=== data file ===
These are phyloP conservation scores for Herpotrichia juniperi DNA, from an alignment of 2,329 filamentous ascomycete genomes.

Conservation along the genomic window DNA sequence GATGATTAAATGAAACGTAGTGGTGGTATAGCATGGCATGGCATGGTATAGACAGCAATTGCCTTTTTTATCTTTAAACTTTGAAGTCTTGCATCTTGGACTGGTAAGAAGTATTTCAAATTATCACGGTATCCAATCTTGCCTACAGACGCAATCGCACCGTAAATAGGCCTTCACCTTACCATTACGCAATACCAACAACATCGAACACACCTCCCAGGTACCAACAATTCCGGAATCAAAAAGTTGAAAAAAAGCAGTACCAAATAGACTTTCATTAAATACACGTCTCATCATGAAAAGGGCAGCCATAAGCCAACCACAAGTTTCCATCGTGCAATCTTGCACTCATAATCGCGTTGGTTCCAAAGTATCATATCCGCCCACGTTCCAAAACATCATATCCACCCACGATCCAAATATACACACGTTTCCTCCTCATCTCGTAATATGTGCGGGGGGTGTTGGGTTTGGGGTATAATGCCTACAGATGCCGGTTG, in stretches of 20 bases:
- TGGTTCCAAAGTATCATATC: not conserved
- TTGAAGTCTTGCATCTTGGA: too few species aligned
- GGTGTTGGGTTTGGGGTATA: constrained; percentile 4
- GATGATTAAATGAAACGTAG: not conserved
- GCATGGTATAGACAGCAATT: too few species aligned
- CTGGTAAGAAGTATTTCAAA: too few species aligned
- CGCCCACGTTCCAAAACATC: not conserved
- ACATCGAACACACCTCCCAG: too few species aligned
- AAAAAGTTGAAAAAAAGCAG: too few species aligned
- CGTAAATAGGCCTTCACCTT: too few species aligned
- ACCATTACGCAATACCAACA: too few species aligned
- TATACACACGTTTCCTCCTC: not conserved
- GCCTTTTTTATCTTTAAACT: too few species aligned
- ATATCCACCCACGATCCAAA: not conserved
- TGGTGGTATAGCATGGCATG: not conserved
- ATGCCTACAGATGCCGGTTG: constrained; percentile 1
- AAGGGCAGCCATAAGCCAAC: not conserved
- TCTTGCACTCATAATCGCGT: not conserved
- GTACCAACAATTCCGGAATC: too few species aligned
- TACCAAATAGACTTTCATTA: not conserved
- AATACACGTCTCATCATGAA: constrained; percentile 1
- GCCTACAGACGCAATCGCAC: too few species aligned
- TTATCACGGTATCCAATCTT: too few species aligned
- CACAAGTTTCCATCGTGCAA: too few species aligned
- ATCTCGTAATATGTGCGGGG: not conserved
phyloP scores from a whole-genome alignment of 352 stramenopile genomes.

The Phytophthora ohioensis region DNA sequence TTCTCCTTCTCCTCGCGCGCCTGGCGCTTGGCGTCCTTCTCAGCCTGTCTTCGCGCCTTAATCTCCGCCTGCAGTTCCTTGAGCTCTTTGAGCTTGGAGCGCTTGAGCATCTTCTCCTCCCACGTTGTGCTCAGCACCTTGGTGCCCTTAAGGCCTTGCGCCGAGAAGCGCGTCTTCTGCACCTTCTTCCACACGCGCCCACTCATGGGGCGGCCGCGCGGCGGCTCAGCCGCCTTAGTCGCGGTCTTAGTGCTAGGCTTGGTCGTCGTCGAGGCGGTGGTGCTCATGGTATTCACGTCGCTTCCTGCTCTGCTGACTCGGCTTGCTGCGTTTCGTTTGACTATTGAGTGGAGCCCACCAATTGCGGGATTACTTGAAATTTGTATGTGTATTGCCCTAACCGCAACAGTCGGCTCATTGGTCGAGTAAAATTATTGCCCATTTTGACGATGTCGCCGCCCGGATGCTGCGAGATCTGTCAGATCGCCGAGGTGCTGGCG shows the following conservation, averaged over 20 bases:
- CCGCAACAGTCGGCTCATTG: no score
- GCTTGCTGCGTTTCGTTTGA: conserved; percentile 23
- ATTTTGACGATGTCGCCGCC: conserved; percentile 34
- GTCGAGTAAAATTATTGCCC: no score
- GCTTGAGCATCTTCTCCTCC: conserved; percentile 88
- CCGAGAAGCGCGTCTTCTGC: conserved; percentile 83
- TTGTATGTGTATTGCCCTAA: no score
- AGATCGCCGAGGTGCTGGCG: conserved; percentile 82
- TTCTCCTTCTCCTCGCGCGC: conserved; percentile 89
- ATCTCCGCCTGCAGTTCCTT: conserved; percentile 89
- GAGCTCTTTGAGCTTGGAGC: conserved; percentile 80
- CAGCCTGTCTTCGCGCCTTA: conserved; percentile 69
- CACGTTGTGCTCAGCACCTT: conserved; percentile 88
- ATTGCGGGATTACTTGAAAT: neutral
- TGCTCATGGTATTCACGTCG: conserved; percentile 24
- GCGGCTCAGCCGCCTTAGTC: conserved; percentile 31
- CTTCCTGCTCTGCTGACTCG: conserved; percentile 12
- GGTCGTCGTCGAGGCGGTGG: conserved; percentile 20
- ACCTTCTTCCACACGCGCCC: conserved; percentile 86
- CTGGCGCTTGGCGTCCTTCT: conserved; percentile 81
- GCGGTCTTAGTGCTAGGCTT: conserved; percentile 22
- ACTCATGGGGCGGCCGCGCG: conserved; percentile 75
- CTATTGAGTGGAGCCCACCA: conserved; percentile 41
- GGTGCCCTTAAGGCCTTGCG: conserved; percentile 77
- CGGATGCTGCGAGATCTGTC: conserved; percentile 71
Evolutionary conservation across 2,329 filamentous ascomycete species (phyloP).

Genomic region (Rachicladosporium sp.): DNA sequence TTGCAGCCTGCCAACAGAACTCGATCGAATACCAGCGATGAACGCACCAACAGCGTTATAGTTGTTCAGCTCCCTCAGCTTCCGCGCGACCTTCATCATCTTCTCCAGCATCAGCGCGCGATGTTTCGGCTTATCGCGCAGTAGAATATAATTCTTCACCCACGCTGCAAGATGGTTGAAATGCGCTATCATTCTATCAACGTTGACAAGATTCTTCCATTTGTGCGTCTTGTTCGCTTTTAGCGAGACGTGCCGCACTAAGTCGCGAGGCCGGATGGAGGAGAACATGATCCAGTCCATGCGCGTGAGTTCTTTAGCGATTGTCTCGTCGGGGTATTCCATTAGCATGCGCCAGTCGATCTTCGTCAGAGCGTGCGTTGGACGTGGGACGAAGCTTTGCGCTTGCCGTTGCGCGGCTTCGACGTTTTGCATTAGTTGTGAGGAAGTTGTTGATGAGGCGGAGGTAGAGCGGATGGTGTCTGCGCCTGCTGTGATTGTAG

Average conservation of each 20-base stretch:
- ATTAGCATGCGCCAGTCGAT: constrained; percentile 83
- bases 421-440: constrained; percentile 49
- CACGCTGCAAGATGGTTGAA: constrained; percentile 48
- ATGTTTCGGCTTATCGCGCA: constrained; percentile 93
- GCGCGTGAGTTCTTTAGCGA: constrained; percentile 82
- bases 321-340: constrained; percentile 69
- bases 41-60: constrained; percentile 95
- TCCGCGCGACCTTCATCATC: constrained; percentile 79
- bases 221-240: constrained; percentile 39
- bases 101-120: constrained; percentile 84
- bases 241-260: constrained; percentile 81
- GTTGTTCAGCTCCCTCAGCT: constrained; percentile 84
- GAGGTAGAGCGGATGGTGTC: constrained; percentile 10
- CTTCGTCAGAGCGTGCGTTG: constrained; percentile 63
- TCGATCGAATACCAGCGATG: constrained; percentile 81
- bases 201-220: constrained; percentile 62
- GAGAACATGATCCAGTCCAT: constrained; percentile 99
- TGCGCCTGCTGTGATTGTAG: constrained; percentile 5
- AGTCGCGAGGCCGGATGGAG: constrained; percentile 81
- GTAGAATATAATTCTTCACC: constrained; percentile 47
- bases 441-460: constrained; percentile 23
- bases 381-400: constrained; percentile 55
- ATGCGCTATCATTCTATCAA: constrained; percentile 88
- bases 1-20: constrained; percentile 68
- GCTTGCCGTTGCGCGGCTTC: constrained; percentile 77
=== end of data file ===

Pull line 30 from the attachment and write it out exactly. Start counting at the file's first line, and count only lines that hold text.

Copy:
- CCGCAACAGTCGGCTCATTG: no score